On paper, Lancs archivist Anna is award winner

Anna Starkey, 26, Leyland, working at Lancashire Archive.
Anna Starkey, 26, Leyland, working at Lancashire Archive.
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A keeper of some of Lancashire’s most treasured documents is off on a European adventure to learn how to preserve them.

Anna Starkey, 26, who works in the Lancashire Archives, has become a Winston Churchill Fellow after being awarded a travelling grant.

Anna Starkey, 26, Leyland, working at Lancashire Archive. with Mark Walmsley at Lancashire Archive.

Anna Starkey, 26, Leyland, working at Lancashire Archive. with Mark Walmsley at Lancashire Archive.

She will use the £6,000 to visit France, Italy and the Netherlands to research traditional papermaking techniques in June.

Anna, who beat 100,000 applicants to win her place, said: “It’s a real honour to have been selected.”

The archives contain papers from as far back as the 12th century, including an eye-witness account of when the gun powder plot was discovered, says Anna.

“That’s my favourite,” she said.

**  FILE  ** This is a June 24. 1952, file photo of Britain's WWII leader  Winston Churchill outside the door of 10 Downing Street, London. If the World War II files at Britain's National Archives can't be trusted, what documents can? That is the point being made by eight leading British historians who signed an open letter Tuesday seeking a public report on the discovery of 29 forged World War II documents placed surreptiously in the National Archives since 1999.  The phony documents allege, among other things, that British wartime leader Winston Churchill ordered the assassination of Nazi SS chief Heinrich Himmler, as assertion rejected by mainstream historians because there is no evidence, except the faked papers, to back it up. (AP Photo, File)

** FILE ** This is a June 24. 1952, file photo of Britain's WWII leader Winston Churchill outside the door of 10 Downing Street, London. If the World War II files at Britain's National Archives can't be trusted, what documents can? That is the point being made by eight leading British historians who signed an open letter Tuesday seeking a public report on the discovery of 29 forged World War II documents placed surreptiously in the National Archives since 1999. The phony documents allege, among other things, that British wartime leader Winston Churchill ordered the assassination of Nazi SS chief Heinrich Himmler, as assertion rejected by mainstream historians because there is no evidence, except the faked papers, to back it up. (AP Photo, File)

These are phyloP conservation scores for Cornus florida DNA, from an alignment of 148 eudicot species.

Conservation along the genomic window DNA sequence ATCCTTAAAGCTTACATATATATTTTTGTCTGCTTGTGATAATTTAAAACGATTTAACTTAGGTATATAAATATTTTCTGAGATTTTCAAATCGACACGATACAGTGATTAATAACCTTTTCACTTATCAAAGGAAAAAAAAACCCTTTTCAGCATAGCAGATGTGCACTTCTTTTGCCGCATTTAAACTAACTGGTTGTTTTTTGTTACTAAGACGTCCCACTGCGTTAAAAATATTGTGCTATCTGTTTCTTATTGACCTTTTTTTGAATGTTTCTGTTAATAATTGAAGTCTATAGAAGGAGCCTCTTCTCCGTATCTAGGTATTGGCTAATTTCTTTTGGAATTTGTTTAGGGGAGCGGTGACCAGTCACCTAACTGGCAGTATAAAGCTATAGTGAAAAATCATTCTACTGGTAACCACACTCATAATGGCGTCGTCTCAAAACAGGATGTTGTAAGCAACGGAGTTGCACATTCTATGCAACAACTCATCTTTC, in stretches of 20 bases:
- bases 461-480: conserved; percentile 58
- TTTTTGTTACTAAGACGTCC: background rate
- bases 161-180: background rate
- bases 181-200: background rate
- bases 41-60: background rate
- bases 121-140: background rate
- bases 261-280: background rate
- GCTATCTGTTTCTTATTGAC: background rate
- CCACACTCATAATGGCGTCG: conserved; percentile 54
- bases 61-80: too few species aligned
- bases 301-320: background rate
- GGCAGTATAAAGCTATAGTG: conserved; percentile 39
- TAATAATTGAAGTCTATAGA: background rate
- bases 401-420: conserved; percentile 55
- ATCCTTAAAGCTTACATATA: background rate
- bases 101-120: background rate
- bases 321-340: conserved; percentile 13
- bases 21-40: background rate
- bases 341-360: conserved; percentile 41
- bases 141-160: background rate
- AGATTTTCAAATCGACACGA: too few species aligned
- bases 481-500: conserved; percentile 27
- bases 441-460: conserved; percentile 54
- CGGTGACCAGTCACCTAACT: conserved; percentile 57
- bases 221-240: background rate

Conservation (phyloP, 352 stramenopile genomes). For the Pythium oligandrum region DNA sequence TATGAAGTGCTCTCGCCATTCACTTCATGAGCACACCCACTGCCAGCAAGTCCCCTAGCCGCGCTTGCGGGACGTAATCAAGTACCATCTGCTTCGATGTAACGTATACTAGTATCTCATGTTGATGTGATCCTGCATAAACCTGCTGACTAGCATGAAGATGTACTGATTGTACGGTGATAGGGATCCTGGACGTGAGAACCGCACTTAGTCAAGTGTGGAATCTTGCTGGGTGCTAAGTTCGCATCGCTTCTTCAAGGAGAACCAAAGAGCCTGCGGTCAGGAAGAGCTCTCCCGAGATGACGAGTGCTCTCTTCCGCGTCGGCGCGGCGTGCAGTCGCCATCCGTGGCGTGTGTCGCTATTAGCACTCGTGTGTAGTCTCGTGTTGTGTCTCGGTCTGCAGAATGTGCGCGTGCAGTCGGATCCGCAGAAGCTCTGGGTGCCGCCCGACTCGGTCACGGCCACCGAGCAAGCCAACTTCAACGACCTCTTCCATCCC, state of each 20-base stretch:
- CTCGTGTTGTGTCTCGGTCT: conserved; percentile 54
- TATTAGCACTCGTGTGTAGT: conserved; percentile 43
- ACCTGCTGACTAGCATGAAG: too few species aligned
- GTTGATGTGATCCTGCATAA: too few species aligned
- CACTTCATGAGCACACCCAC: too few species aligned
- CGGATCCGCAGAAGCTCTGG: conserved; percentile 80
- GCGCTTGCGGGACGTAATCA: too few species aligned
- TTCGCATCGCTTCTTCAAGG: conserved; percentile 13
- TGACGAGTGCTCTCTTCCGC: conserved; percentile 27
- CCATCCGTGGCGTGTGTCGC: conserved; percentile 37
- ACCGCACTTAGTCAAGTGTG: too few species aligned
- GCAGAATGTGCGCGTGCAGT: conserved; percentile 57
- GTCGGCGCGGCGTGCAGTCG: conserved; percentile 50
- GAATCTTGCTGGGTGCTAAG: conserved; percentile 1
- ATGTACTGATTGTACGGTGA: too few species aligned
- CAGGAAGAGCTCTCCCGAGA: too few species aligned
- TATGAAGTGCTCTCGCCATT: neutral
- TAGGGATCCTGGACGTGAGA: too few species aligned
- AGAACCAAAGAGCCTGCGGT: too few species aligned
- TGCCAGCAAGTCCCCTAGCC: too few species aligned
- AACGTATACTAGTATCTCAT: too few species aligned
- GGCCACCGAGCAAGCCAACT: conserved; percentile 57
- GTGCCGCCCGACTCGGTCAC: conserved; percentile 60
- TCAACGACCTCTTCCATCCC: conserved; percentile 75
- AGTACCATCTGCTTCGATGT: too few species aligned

“But if they’re not kept in the right condition these documents can deteriorate so it’s up to us to maintain them and make sure the temperature is at the right level.”

Anna, from Penwortham, says the archives have more than nine miles of paper and it’s up to her and a small team to repair it.

Now she will head off to Europe to look at how others around the world make, repair and maintain documents.

Anna admits she’s very passionate about it.

“I really do love my job and I can’t wait to share my knowledge when I get back,” she said.

“Paper has changed the world, the designs for computers were written on it and as long as you’re able to read and the paper is kept in good condition you’ll always know what it says.”

Anna’s boss, Mark Walmsley, has been working at the archives for 33 years and after announcing his retirement this year, she hopes to be able to take over the reins.

She said: “I can’t thank him enough and he’ll be missed here. He was the one who said I should apply for the fellowship.

“It’s a really big deal for me to get the money and to be going. I’m so excited to be going on the trip.”

Matthew Hood, an assistant headteacher from Lancaster, also received a grant and will be going to the USA to learn from graduate schools of education.